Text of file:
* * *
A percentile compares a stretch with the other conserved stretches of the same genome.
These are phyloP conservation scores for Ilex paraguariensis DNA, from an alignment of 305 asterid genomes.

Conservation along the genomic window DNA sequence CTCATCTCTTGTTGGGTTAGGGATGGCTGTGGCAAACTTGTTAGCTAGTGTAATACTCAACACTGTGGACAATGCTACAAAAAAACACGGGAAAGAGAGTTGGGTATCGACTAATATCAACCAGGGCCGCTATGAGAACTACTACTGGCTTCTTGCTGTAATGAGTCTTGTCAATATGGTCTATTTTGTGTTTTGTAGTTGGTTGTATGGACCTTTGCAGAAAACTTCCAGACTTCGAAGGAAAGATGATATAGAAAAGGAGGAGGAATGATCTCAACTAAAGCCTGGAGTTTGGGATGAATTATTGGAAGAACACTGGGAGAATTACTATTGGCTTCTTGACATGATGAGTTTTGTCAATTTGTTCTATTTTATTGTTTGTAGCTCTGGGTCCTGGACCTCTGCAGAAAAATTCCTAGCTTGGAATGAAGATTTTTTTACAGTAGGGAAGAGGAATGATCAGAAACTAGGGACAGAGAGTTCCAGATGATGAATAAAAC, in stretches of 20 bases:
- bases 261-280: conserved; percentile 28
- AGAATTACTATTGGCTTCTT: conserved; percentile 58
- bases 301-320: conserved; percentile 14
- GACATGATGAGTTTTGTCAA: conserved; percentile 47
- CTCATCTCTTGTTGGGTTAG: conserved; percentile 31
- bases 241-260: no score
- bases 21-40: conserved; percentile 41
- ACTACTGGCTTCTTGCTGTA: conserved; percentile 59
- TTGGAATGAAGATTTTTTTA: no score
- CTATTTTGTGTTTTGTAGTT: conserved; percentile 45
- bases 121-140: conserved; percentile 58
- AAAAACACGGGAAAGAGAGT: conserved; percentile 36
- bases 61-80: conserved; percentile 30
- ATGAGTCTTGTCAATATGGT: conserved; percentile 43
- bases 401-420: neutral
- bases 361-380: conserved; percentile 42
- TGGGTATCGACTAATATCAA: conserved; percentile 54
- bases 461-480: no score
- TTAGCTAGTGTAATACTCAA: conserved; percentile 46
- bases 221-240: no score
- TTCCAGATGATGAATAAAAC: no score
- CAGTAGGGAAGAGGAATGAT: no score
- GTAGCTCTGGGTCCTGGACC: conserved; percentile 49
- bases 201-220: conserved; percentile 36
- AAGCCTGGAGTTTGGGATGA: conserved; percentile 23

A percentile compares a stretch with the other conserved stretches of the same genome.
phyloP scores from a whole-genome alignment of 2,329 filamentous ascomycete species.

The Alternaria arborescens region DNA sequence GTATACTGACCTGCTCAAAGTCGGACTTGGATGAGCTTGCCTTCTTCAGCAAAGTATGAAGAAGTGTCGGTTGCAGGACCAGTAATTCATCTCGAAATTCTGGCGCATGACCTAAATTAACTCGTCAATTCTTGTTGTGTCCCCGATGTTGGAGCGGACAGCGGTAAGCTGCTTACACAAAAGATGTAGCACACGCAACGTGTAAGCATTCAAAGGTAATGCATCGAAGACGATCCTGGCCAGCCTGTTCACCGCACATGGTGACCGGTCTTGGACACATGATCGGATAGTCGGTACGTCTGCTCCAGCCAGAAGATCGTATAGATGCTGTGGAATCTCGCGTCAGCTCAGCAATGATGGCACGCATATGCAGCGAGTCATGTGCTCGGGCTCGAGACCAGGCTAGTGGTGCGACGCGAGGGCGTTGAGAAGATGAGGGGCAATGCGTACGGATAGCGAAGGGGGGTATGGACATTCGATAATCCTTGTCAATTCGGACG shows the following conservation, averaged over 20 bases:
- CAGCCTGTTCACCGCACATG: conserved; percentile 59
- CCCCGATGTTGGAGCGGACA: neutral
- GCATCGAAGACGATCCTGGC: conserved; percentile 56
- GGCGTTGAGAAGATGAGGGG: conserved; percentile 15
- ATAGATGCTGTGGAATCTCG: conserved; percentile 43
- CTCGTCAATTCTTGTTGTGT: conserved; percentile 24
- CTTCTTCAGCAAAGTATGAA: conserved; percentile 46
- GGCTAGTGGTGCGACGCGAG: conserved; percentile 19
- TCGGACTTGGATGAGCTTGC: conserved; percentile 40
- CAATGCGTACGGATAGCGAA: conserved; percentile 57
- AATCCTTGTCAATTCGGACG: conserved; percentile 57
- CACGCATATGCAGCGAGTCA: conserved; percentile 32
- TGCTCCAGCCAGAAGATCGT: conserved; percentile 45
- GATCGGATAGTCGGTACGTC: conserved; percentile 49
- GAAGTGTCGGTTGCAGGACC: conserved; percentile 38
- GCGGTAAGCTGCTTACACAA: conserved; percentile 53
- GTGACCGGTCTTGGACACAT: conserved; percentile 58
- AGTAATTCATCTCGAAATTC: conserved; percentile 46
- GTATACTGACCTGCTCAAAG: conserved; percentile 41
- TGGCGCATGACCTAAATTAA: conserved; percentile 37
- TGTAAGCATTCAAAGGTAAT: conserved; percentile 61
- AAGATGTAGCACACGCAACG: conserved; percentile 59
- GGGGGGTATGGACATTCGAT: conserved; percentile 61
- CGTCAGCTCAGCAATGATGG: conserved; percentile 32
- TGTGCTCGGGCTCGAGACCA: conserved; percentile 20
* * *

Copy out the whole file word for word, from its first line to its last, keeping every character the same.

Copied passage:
A percentile compares a stretch with the other conserved stretches of the same genome.
These are phyloP conservation scores for Ilex paraguariensis DNA, from an alignment of 305 asterid genomes.

Conservation along the genomic window DNA sequence CTCATCTCTTGTTGGGTTAGGGATGGCTGTGGCAAACTTGTTAGCTAGTGTAATACTCAACACTGTGGACAATGCTACAAAAAAACACGGGAAAGAGAGTTGGGTATCGACTAATATCAACCAGGGCCGCTATGAGAACTACTACTGGCTTCTTGCTGTAATGAGTCTTGTCAATATGGTCTATTTTGTGTTTTGTAGTTGGTTGTATGGACCTTTGCAGAAAACTTCCAGACTTCGAAGGAAAGATGATATAGAAAAGGAGGAGGAATGATCTCAACTAAAGCCTGGAGTTTGGGATGAATTATTGGAAGAACACTGGGAGAATTACTATTGGCTTCTTGACATGATGAGTTTTGTCAATTTGTTCTATTTTATTGTTTGTAGCTCTGGGTCCTGGACCTCTGCAGAAAAATTCCTAGCTTGGAATGAAGATTTTTTTACAGTAGGGAAGAGGAATGATCAGAAACTAGGGACAGAGAGTTCCAGATGATGAATAAAAC, in stretches of 20 bases:
- bases 261-280: conserved; percentile 28
- AGAATTACTATTGGCTTCTT: conserved; percentile 58
- bases 301-320: conserved; percentile 14
- GACATGATGAGTTTTGTCAA: conserved; percentile 47
- CTCATCTCTTGTTGGGTTAG: conserved; percentile 31
- bases 241-260: no score
- bases 21-40: conserved; percentile 41
- ACTACTGGCTTCTTGCTGTA: conserved; percentile 59
- TTGGAATGAAGATTTTTTTA: no score
- CTATTTTGTGTTTTGTAGTT: conserved; percentile 45
- bases 121-140: conserved; percentile 58
- AAAAACACGGGAAAGAGAGT: conserved; percentile 36
- bases 61-80: conserved; percentile 30
- ATGAGTCTTGTCAATATGGT: conserved; percentile 43
- bases 401-420: neutral
- bases 361-380: conserved; percentile 42
- TGGGTATCGACTAATATCAA: conserved; percentile 54
- bases 461-480: no score
- TTAGCTAGTGTAATACTCAA: conserved; percentile 46
- bases 221-240: no score
- TTCCAGATGATGAATAAAAC: no score
- CAGTAGGGAAGAGGAATGAT: no score
- GTAGCTCTGGGTCCTGGACC: conserved; percentile 49
- bases 201-220: conserved; percentile 36
- AAGCCTGGAGTTTGGGATGA: conserved; percentile 23

A percentile compares a stretch with the other conserved stretches of the same genome.
phyloP scores from a whole-genome alignment of 2,329 filamentous ascomycete species.

The Alternaria arborescens region DNA sequence GTATACTGACCTGCTCAAAGTCGGACTTGGATGAGCTTGCCTTCTTCAGCAAAGTATGAAGAAGTGTCGGTTGCAGGACCAGTAATTCATCTCGAAATTCTGGCGCATGACCTAAATTAACTCGTCAATTCTTGTTGTGTCCCCGATGTTGGAGCGGACAGCGGTAAGCTGCTTACACAAAAGATGTAGCACACGCAACGTGTAAGCATTCAAAGGTAATGCATCGAAGACGATCCTGGCCAGCCTGTTCACCGCACATGGTGACCGGTCTTGGACACATGATCGGATAGTCGGTACGTCTGCTCCAGCCAGAAGATCGTATAGATGCTGTGGAATCTCGCGTCAGCTCAGCAATGATGGCACGCATATGCAGCGAGTCATGTGCTCGGGCTCGAGACCAGGCTAGTGGTGCGACGCGAGGGCGTTGAGAAGATGAGGGGCAATGCGTACGGATAGCGAAGGGGGGTATGGACATTCGATAATCCTTGTCAATTCGGACG shows the following conservation, averaged over 20 bases:
- CAGCCTGTTCACCGCACATG: conserved; percentile 59
- CCCCGATGTTGGAGCGGACA: neutral
- GCATCGAAGACGATCCTGGC: conserved; percentile 56
- GGCGTTGAGAAGATGAGGGG: conserved; percentile 15
- ATAGATGCTGTGGAATCTCG: conserved; percentile 43
- CTCGTCAATTCTTGTTGTGT: conserved; percentile 24
- CTTCTTCAGCAAAGTATGAA: conserved; percentile 46
- GGCTAGTGGTGCGACGCGAG: conserved; percentile 19
- TCGGACTTGGATGAGCTTGC: conserved; percentile 40
- CAATGCGTACGGATAGCGAA: conserved; percentile 57
- AATCCTTGTCAATTCGGACG: conserved; percentile 57
- CACGCATATGCAGCGAGTCA: conserved; percentile 32
- TGCTCCAGCCAGAAGATCGT: conserved; percentile 45
- GATCGGATAGTCGGTACGTC: conserved; percentile 49
- GAAGTGTCGGTTGCAGGACC: conserved; percentile 38
- GCGGTAAGCTGCTTACACAA: conserved; percentile 53
- GTGACCGGTCTTGGACACAT: conserved; percentile 58
- AGTAATTCATCTCGAAATTC: conserved; percentile 46
- GTATACTGACCTGCTCAAAG: conserved; percentile 41
- TGGCGCATGACCTAAATTAA: conserved; percentile 37
- TGTAAGCATTCAAAGGTAAT: conserved; percentile 61
- AAGATGTAGCACACGCAACG: conserved; percentile 59
- GGGGGGTATGGACATTCGAT: conserved; percentile 61
- CGTCAGCTCAGCAATGATGG: conserved; percentile 32
- TGTGCTCGGGCTCGAGACCA: conserved; percentile 20